Anonymous Story:  Professor Christine Ford Gave Me the Courage

Anonymous Story: Professor Christine Ford Gave Me the Courage

Professor Chris Ford’s headline story about her sexual assault by Brett Kavanaugh gave me the courage to confront one of the two men who raped me over forty years ago. The other rapist was shot to death years ago.

I couldn’t ignore the negative and ignorant comments aimed at Professor Ford about how long ago it was, why it hadn’t been reported to the authorities, and so on. It made me so angry to hear that she and her family are being threatened with harm and had to move from their home because she spoke up about the assault by Kavanaugh when she was a teenager. I do believe her and that’s why I didn’t say allegedly, or she claims. I understand so well the trauma she felt all those years ago and that has affected her to this day.

Over forty years ago, I was held hostage and raped repeatedly by two men whom I had believed were okay guys. Even though I didn’t know them personally, we had mutual friends and I was not at all fearful of them. Throughout the ordeal they wouldn’t let me put on any clothing because they wanted to keep me naked, and I was also forced to watch one of them urinate. After hours of being raped by both men, the one I reference below as the surviving rapist, was getting ready to rape me again. I couldn’t bear being raped again and I felt that I was going to lose my mind. When the rapist was on top of me, I heard construction workers outside the ground floor city apartment. My thought was that I could yell to them for help, so I pretended that I couldn’t breathe. I begged the rapist to please help me because I was afraid that I was dying and that I needed air. He brought me to the window, but saw that I was looking for help and that I had been faking. He grabbed me by my neck from the window, but I hit him, got loose and went to the window again. Amazingly, there were two police officers standing right in front of the apartment. I screamed for help and they were at the apartment door within seconds. I pressed charges and the rapists were arrested. The case went to the Grand Jury. I wasn’t believed.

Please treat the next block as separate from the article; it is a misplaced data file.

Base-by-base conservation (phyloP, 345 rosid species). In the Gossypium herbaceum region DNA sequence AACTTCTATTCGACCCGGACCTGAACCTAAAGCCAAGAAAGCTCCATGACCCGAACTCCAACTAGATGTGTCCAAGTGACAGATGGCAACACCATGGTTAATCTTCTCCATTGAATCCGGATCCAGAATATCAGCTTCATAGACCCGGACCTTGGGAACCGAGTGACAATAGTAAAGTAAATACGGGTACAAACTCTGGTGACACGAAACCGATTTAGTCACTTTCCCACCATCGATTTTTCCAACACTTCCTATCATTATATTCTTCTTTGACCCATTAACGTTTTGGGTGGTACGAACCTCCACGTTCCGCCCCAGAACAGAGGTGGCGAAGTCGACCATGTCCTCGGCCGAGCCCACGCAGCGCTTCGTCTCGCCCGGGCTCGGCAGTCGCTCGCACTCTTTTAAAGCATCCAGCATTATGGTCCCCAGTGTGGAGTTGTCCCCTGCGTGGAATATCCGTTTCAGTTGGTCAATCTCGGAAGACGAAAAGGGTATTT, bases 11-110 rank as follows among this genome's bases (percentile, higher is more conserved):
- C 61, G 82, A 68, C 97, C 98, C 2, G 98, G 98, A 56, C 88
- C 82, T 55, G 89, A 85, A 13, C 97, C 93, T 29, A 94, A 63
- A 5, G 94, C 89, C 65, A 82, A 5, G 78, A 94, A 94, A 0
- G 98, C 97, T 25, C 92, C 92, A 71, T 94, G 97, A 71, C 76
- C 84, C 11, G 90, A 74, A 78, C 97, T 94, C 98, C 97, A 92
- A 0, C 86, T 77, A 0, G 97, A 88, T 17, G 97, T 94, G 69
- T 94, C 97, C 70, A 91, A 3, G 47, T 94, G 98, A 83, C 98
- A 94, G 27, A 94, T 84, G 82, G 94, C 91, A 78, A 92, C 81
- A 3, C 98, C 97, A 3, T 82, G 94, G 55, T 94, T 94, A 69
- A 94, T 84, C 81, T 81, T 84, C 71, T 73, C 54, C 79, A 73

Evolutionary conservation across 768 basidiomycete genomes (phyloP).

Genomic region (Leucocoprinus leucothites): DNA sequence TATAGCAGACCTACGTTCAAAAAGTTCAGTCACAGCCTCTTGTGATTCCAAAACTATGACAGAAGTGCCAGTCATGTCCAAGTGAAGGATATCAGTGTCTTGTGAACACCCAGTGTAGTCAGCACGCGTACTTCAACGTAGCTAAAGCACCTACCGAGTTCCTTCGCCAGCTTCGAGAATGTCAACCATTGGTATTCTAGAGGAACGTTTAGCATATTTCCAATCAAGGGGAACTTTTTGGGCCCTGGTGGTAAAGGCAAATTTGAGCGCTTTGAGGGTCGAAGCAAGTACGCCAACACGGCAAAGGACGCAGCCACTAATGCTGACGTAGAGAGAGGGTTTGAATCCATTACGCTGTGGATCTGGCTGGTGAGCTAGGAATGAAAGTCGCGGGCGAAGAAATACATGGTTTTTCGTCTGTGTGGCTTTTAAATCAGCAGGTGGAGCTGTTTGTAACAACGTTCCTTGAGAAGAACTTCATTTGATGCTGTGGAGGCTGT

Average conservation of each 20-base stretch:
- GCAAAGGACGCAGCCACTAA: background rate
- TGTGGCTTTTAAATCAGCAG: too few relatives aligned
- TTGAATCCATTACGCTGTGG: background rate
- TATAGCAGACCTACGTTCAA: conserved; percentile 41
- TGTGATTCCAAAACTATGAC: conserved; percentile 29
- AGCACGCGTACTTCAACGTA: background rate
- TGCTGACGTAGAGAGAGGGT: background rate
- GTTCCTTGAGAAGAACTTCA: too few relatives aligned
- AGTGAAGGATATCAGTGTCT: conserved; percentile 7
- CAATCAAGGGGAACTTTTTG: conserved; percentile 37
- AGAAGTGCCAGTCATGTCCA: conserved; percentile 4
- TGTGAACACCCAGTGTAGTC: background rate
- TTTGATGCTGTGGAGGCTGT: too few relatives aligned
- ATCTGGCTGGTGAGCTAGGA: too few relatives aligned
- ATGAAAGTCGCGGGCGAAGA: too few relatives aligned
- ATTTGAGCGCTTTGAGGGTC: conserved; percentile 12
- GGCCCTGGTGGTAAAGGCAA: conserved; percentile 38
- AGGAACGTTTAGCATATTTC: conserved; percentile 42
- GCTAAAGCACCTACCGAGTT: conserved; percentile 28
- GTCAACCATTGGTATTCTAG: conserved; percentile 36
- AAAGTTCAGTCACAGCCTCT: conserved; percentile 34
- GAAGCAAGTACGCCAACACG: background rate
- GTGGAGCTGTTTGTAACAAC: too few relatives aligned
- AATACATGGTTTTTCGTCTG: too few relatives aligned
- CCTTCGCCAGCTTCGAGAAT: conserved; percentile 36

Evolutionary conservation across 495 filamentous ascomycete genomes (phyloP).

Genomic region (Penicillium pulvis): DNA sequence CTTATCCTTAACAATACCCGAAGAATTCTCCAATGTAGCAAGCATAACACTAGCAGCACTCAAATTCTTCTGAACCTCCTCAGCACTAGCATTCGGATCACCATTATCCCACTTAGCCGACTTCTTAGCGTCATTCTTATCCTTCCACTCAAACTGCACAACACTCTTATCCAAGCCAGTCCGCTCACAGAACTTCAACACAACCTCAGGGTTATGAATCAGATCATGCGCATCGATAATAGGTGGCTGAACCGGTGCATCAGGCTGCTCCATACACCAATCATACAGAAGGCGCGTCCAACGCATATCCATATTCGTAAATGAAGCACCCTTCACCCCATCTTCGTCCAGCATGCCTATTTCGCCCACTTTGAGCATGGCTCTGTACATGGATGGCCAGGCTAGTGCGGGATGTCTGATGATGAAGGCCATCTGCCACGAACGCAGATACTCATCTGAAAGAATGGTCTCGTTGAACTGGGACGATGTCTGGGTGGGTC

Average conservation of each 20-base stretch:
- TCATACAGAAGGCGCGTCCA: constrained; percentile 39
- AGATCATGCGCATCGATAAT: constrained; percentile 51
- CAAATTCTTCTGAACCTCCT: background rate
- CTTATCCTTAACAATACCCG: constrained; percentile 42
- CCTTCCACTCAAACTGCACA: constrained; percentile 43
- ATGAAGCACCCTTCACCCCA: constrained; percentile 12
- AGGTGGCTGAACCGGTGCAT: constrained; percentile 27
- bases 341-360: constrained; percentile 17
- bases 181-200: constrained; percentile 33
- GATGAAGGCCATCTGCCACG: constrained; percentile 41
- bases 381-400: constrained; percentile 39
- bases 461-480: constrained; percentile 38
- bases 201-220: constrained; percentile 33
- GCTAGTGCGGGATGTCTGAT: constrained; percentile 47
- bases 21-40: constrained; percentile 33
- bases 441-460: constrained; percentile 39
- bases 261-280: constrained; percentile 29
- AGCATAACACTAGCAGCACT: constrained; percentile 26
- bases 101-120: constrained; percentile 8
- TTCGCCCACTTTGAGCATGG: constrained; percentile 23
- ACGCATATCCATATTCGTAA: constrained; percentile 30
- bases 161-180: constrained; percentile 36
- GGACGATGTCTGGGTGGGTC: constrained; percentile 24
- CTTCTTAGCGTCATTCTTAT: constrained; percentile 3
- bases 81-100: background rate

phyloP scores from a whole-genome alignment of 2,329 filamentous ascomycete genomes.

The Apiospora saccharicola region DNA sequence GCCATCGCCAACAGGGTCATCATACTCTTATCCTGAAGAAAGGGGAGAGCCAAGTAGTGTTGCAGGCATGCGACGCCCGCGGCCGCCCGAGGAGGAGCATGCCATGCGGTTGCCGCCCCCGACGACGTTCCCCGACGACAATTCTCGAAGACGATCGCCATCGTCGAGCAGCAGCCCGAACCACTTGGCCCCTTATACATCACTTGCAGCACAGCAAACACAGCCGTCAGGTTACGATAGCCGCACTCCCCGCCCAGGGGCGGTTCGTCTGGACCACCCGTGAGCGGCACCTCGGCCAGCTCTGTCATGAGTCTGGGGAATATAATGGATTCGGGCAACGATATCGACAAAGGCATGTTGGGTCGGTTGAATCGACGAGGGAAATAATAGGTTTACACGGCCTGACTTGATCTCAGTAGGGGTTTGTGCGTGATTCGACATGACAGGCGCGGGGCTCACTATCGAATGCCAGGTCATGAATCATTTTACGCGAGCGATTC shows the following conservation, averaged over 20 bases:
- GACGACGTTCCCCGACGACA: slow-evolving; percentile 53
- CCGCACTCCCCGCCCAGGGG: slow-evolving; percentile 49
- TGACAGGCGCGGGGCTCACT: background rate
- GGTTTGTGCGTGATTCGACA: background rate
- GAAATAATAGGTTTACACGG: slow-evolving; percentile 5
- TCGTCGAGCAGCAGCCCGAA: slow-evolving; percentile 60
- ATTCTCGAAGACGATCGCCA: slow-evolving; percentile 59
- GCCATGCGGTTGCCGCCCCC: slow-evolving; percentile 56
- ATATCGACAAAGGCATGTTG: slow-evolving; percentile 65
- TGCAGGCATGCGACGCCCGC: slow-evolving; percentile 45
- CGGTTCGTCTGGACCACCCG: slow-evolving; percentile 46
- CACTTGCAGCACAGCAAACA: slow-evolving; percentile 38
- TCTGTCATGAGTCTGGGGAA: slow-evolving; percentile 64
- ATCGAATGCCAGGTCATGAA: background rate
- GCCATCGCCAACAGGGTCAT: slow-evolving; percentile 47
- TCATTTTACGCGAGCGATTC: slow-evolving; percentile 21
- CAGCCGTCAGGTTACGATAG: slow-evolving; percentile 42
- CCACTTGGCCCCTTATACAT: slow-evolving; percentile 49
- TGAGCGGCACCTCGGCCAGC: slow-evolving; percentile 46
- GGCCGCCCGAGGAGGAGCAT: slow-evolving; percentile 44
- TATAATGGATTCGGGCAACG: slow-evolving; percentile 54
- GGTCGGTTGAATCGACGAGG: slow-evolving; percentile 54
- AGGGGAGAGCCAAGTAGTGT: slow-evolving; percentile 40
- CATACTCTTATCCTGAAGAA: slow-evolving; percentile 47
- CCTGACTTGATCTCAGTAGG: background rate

From the time of the rape until going to court, I was constantly harrassed by phone or in person. Even in the court house I was followed in an attempt to intimidate me. Justice wasn’t done in my case for a number of reasons, but I believe a major reason was because of the age-old prejudices against women who report sexual attack. He said-she said. Back then there wasn’t the support we have today, but even today Professor Ford is being attacked once more, just like in the old days, because she had the courage to speak up. It made me so angry.